Background and purpose: Levetiracetam (LEV) is a new antiepileptic drug that has been found to be effective as an adjunctive therapy for uncontrolled partial seizures. However, the results of several studies suggested that LEV has negative psychotropic effects, including irritability, aggressiveness, suicidality, and mood disorders. We investigated the impact of adjunctive LEV on psychiatric symptoms and quality of life (QOL) in patients with drug-refractory epilepsy (DRE) and determined the risk factors provoking psychiatric adverse events.
Methods: A 24-week, prospective, open-label study was conducted. At enrollment, we interviewed patients and reviewed their medical charts to collect demographic and clinical information. They were asked to complete self-report health questionnaires designed to measure various psychiatric symptoms and QOL at enrollment and 24 weeks later.
Results: Seventy-one patients were included in the study, 12 patients (16.9%) of whom discontinued LEV therapy due to serious adverse events including suicidality. The risk factor for premature withdrawal was a previous history of psychiatric diseases (odds ratio 4.59; 95% confidence interval, 1.22-17.32). LEV intake resulted in significant improvements in Beck Anxiety Inventory score (p<0.01) and some domains of the Symptom Checklist-90-Revised, such as somatization (p<0.05), obsessive-compulsiveness (p<0.05), depression (p<0.05), and anxiety (p<0.05). These improvements were not related to the occurrence of seizure freedom. The Quality of Life in Epilepsy Inventory-31 overall score and subscale scores, such as seizure worry (p<0.01), overall QOL (p<0.05), emotional well-being (p<0.05), energy-fatigue (p<0.05), and social function (p<0.05), also improved.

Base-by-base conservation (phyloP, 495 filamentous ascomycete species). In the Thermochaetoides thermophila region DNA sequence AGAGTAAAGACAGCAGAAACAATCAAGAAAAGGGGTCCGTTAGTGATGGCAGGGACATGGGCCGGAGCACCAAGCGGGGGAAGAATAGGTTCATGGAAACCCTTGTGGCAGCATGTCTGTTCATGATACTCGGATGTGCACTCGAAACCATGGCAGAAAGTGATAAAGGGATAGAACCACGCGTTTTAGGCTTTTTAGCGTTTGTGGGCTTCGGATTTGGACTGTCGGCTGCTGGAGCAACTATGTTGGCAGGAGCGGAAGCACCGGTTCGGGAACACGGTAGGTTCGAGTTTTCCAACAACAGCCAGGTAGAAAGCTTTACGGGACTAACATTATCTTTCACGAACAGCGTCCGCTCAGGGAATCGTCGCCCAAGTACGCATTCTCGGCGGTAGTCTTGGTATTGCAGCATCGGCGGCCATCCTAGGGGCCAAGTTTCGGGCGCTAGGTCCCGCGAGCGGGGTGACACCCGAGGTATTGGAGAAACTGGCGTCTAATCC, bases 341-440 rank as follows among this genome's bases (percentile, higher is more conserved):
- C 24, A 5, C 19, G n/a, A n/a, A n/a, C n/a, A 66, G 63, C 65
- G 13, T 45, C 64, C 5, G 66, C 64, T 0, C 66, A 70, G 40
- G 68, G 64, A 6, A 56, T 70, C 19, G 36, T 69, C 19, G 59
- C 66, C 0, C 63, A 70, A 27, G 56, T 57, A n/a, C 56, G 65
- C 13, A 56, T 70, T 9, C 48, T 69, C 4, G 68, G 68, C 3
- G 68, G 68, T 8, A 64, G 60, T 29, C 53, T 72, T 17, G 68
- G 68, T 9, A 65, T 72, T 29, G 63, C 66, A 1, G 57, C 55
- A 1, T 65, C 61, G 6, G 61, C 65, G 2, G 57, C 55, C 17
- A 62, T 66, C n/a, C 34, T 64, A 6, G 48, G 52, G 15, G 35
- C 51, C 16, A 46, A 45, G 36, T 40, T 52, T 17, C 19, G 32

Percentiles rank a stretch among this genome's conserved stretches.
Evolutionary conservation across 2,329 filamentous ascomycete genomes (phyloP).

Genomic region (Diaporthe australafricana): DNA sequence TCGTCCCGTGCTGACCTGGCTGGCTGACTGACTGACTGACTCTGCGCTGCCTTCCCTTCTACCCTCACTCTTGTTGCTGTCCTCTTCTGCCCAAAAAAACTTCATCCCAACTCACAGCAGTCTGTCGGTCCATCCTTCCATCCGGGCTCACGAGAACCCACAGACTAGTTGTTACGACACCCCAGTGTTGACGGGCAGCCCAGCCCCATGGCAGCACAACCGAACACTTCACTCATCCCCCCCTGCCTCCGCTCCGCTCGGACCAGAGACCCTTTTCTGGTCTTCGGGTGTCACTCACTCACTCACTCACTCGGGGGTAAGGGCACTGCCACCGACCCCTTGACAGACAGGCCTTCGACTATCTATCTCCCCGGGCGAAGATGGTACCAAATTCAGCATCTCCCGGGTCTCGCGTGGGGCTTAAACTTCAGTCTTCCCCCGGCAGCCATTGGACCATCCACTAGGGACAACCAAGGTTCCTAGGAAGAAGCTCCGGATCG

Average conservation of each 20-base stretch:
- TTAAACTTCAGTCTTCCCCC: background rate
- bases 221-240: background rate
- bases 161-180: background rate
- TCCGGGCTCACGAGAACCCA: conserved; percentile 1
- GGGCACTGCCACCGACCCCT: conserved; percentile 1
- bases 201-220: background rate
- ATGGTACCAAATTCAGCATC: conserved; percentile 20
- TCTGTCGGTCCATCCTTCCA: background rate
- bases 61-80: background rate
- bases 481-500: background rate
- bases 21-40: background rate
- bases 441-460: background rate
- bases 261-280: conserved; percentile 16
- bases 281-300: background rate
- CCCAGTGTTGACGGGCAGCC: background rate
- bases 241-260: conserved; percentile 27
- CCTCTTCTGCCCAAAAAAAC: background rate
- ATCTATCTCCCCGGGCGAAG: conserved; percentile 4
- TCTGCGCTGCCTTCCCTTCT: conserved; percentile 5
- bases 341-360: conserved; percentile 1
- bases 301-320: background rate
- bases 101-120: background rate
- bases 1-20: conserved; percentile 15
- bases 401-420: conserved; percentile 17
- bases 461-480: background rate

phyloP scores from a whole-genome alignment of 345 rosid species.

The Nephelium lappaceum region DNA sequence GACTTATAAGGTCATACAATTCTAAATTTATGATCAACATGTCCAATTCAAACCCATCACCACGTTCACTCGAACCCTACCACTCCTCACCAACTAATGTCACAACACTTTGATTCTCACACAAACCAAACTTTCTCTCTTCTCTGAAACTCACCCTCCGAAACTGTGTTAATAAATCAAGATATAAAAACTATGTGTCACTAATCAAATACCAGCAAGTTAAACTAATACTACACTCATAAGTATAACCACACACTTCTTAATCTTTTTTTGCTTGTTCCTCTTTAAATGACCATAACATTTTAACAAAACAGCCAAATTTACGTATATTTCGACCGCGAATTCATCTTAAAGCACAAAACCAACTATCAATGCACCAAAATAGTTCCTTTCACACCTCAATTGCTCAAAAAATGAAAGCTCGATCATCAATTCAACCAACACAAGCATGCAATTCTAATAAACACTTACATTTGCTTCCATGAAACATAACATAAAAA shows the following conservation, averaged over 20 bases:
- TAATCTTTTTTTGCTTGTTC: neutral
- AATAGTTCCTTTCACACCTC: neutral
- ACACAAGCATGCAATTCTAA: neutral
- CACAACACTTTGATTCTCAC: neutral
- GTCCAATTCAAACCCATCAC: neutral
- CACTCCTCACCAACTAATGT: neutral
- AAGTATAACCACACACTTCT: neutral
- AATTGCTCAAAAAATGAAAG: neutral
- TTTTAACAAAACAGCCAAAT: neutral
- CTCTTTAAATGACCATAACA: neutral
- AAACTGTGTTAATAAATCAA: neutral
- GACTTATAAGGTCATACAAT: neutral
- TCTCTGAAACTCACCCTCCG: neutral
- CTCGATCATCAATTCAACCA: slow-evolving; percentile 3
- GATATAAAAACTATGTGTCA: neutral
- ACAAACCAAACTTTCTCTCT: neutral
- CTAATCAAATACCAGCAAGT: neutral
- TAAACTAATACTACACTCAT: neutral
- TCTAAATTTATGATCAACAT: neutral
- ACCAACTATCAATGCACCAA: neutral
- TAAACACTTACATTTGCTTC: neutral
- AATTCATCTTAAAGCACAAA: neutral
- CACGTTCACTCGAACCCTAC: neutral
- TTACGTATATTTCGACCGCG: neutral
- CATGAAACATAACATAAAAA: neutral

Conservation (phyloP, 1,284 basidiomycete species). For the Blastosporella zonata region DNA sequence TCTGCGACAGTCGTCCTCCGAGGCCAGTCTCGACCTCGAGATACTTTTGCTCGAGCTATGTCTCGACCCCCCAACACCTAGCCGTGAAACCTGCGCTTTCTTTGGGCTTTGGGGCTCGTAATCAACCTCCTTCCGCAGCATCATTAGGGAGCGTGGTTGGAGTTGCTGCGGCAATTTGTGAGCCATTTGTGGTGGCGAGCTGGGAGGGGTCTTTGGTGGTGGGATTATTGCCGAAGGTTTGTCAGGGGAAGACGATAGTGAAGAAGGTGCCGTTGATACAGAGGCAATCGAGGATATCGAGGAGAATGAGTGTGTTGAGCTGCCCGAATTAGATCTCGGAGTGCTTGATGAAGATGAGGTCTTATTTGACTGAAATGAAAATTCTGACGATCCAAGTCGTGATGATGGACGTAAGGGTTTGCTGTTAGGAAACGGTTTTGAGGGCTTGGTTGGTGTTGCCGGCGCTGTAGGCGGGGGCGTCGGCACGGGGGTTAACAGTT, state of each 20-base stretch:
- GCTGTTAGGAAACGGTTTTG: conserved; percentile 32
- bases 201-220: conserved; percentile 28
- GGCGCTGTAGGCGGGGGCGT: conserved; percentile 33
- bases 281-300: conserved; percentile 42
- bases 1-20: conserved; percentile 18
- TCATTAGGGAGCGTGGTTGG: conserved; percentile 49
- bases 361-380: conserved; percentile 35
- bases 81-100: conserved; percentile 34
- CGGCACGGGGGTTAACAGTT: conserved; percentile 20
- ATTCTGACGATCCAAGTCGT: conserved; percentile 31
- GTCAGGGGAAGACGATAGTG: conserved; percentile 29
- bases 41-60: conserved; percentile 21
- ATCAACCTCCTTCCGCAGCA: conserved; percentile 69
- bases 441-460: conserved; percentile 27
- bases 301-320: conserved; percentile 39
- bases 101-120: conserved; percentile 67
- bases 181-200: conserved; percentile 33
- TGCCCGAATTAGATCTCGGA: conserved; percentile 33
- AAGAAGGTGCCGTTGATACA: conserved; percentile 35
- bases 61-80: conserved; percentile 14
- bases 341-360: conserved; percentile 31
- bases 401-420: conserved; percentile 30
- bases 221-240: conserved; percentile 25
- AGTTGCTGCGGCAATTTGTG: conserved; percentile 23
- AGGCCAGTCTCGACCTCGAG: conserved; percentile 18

Conclusions: Adjunctive LEV in patients with DRE is likely to improve psychiatric symptoms and QOL. Clinicians should be well aware of the psychiatric histories of patients to prevent them from developing serious adverse events related to LEV.
Keywords: drug refractory; epilepsy; levetiracetam; psychiatric symptoms; quality of life; suicide.